Testing the impact of environmental hazards and violent conflicts on sustainable pastoral development: micro-level evidence from Nigeria
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Pastoralism is often associated with a particular group of people or ethnic group whose livelihoods are mainly based on livestock production in the rangelands. With changing climatic conditions as a driving force of desertification and the mounting pressure on land due to population growth, the livestock-based livelihood strategy of pastoralism is rapidly becoming unsustainable. This study examines the impact of environmental hazards and violent conflicts on pastoral sustainability. The analysis using instrumental variable regression revealed two key findings. First, hazards and violent conflicts have strong negative effects on livestock holding. These effects can be found across all pastoral households with various sizes of livestock holding. Second, the loss of livestock is negatively affecting some critical indicators of welfare, such as income and per capita expenditure. In this sense, reducing both environmental hazards and violent conflicts is key to sustainable pastoral development. While there is a need to incorporate pastoral sustainability into the sustainable environment agenda, sustainable pastoral development not only depends on the pace but how effectively anti-climatic change, rural policing, poverty reduction and rangeland management policies are implemented.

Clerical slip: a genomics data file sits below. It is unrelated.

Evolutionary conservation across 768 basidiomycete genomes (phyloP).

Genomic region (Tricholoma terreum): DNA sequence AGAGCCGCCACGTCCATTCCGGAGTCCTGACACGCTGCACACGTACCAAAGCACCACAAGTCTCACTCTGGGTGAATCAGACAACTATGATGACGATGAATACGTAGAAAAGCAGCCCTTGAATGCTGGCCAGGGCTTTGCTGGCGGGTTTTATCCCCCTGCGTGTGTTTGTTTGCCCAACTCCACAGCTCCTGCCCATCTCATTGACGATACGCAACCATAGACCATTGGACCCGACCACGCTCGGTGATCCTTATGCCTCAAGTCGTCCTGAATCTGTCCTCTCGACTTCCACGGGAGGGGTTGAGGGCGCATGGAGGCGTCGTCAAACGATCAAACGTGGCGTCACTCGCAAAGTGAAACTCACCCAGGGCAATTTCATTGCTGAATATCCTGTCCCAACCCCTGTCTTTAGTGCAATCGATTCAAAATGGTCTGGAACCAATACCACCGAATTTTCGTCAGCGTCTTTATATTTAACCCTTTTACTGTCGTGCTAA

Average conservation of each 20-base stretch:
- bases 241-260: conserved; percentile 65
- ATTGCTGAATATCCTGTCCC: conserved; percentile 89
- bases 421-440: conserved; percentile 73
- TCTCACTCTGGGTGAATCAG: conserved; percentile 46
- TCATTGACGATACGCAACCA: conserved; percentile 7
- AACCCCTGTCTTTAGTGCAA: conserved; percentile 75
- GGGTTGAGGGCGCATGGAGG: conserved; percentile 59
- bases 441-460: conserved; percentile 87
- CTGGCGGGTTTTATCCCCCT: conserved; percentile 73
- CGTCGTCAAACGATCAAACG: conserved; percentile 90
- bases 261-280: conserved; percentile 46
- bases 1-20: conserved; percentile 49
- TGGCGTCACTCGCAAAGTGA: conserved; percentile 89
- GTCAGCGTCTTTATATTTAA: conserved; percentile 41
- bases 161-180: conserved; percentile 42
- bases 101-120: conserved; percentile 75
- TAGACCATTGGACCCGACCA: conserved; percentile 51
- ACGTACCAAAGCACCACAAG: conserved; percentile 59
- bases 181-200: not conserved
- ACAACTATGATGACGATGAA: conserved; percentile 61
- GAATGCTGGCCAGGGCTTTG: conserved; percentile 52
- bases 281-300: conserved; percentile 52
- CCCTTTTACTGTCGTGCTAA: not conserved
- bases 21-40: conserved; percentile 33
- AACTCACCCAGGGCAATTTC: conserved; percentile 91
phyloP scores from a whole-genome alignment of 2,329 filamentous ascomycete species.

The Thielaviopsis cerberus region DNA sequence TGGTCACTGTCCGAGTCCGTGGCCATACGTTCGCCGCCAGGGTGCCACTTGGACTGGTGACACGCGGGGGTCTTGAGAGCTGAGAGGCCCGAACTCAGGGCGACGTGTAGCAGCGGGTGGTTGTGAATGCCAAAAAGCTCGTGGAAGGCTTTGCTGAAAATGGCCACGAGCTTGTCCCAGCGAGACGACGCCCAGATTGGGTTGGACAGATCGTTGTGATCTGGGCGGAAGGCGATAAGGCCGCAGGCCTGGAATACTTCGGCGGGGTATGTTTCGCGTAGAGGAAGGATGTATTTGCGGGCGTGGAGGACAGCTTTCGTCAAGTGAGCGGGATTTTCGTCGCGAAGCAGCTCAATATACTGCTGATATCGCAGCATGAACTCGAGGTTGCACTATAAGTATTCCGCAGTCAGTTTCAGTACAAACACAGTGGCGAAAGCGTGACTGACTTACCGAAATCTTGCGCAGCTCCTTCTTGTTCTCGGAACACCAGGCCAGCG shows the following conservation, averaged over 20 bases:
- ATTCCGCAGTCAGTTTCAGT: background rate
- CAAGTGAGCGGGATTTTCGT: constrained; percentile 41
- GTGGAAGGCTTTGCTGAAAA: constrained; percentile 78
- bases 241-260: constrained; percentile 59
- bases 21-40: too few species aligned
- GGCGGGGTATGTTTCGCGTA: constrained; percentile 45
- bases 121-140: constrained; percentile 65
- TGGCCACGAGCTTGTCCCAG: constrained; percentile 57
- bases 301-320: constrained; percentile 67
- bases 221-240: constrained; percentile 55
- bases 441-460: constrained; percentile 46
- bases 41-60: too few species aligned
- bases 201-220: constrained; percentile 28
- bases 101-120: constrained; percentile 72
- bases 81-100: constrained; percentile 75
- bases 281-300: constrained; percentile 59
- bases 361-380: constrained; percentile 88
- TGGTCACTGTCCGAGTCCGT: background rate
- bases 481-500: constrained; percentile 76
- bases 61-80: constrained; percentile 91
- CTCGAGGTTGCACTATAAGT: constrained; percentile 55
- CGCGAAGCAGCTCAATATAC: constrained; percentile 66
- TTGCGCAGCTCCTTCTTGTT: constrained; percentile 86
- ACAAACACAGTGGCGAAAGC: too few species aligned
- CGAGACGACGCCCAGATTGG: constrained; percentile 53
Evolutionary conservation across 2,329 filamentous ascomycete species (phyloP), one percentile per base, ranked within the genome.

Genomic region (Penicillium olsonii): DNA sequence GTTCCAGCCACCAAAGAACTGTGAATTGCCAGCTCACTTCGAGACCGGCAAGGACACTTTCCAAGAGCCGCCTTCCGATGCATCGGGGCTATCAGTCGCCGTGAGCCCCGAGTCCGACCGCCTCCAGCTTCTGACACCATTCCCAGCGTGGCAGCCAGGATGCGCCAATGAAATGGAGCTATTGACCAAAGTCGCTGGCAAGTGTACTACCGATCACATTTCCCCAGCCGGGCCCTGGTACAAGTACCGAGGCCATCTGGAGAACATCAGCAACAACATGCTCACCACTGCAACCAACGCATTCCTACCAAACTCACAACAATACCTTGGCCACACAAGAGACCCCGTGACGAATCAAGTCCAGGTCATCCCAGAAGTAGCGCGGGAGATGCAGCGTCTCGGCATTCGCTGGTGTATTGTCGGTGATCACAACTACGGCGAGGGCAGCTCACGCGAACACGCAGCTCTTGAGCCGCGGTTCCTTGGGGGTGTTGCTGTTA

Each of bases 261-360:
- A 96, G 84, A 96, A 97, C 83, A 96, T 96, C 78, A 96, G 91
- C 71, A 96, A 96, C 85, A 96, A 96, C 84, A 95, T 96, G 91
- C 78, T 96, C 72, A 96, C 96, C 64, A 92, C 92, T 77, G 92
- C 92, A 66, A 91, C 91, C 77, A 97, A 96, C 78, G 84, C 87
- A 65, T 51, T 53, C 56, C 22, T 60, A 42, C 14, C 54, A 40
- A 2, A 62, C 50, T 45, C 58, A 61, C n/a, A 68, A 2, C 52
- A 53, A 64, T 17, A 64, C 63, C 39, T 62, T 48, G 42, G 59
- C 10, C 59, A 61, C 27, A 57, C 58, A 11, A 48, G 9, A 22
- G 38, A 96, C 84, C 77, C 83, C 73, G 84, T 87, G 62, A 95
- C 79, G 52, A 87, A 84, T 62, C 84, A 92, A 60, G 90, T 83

KeywordsHazards Pastoralism Sustainability Violent conflicts
Data collection was supported by Tertiary Education Trust Fund. We would like to commend the editors and three anonymous reviewers for providing insightful and constructive comments on an earlier version of this article.
Compliance with ethical standards
Conflicts of interest
The authors declare no conflicts of interest.
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